We consider a population of agents distributed on a network (see below for different network types), who are randomly assigned a strategy AS or AU. At each time step or generation, each agent plays the game with its immediate neighbours. The score for each agent is the sum of the payoffs in these encounters. In the SI, we also discuss the limit where scores are normalised by the number of interactions (i.e., the degree of a node). At the end of each generation, a randomly selected agent with score chooses to copy the strategy of a randomly selected neighbour, agent , with score with a probability given by the Fermi rule (Traulsen et al., 2006, Santos et al., 2012): where conveniently describes the selection intensity — i.e., the importance of individual success in the imitations process: represents neutral drift while represents increasingly deterministic imitation) (Traulsen et al., 2006). Varying allows capturing a wide range of update rules and levels of stochasticity, including those used by humans, as measured in lab experiments (Zisis et al., 2015, Rand et al., 2013, Grujić and Lenaerts, 2020). In line with previous works and lab experiments, we set in our simulations, ensuring a high intensity of selection (Pinheiro et al., 2012). As each network type converges at different rates and naturally presents with various degrees of heterogeneity, we choose different population sizes and maximum number of runs in the various experiments to account for this while optimising run-time. These will be mentioned as appropriate in the following sections.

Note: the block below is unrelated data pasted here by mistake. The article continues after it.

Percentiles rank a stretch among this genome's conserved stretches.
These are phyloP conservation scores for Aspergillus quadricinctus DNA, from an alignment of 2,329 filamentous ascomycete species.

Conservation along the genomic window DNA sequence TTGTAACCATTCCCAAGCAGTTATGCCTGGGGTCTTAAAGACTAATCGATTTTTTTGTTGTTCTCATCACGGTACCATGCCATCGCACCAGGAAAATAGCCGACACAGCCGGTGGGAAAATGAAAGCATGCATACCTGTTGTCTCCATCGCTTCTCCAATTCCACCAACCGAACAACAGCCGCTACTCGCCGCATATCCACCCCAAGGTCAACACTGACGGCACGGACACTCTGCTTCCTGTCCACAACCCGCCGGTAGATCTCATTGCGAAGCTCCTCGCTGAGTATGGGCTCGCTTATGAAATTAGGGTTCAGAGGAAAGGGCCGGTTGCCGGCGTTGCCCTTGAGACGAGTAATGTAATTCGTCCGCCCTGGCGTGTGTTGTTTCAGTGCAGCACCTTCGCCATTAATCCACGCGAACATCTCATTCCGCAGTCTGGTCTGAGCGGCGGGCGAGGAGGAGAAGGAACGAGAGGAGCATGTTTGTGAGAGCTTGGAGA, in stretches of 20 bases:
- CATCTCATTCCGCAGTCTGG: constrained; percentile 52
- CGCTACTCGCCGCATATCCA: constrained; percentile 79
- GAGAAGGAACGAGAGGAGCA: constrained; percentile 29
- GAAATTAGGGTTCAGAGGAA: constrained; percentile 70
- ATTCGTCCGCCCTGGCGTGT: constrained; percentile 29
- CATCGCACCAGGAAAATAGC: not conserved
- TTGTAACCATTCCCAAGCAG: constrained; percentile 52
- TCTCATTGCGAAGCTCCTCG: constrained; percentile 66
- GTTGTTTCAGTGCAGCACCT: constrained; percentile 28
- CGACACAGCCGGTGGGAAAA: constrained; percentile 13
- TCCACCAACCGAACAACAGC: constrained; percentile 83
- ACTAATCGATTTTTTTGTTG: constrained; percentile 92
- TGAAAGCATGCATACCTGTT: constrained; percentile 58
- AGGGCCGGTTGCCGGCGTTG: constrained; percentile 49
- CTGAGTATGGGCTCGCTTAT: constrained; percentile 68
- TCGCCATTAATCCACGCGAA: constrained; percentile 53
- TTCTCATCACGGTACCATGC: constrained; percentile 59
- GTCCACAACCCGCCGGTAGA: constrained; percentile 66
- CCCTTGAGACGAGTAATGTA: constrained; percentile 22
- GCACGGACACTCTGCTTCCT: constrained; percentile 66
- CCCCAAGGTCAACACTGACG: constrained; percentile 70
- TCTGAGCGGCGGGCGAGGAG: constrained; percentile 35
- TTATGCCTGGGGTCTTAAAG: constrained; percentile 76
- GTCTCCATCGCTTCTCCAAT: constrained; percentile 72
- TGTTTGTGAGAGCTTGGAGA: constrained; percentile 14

3.3 Network Topologies

To study the effect of network structures on the safety outcome, we will analyse the following types of networks, from simple to more complex: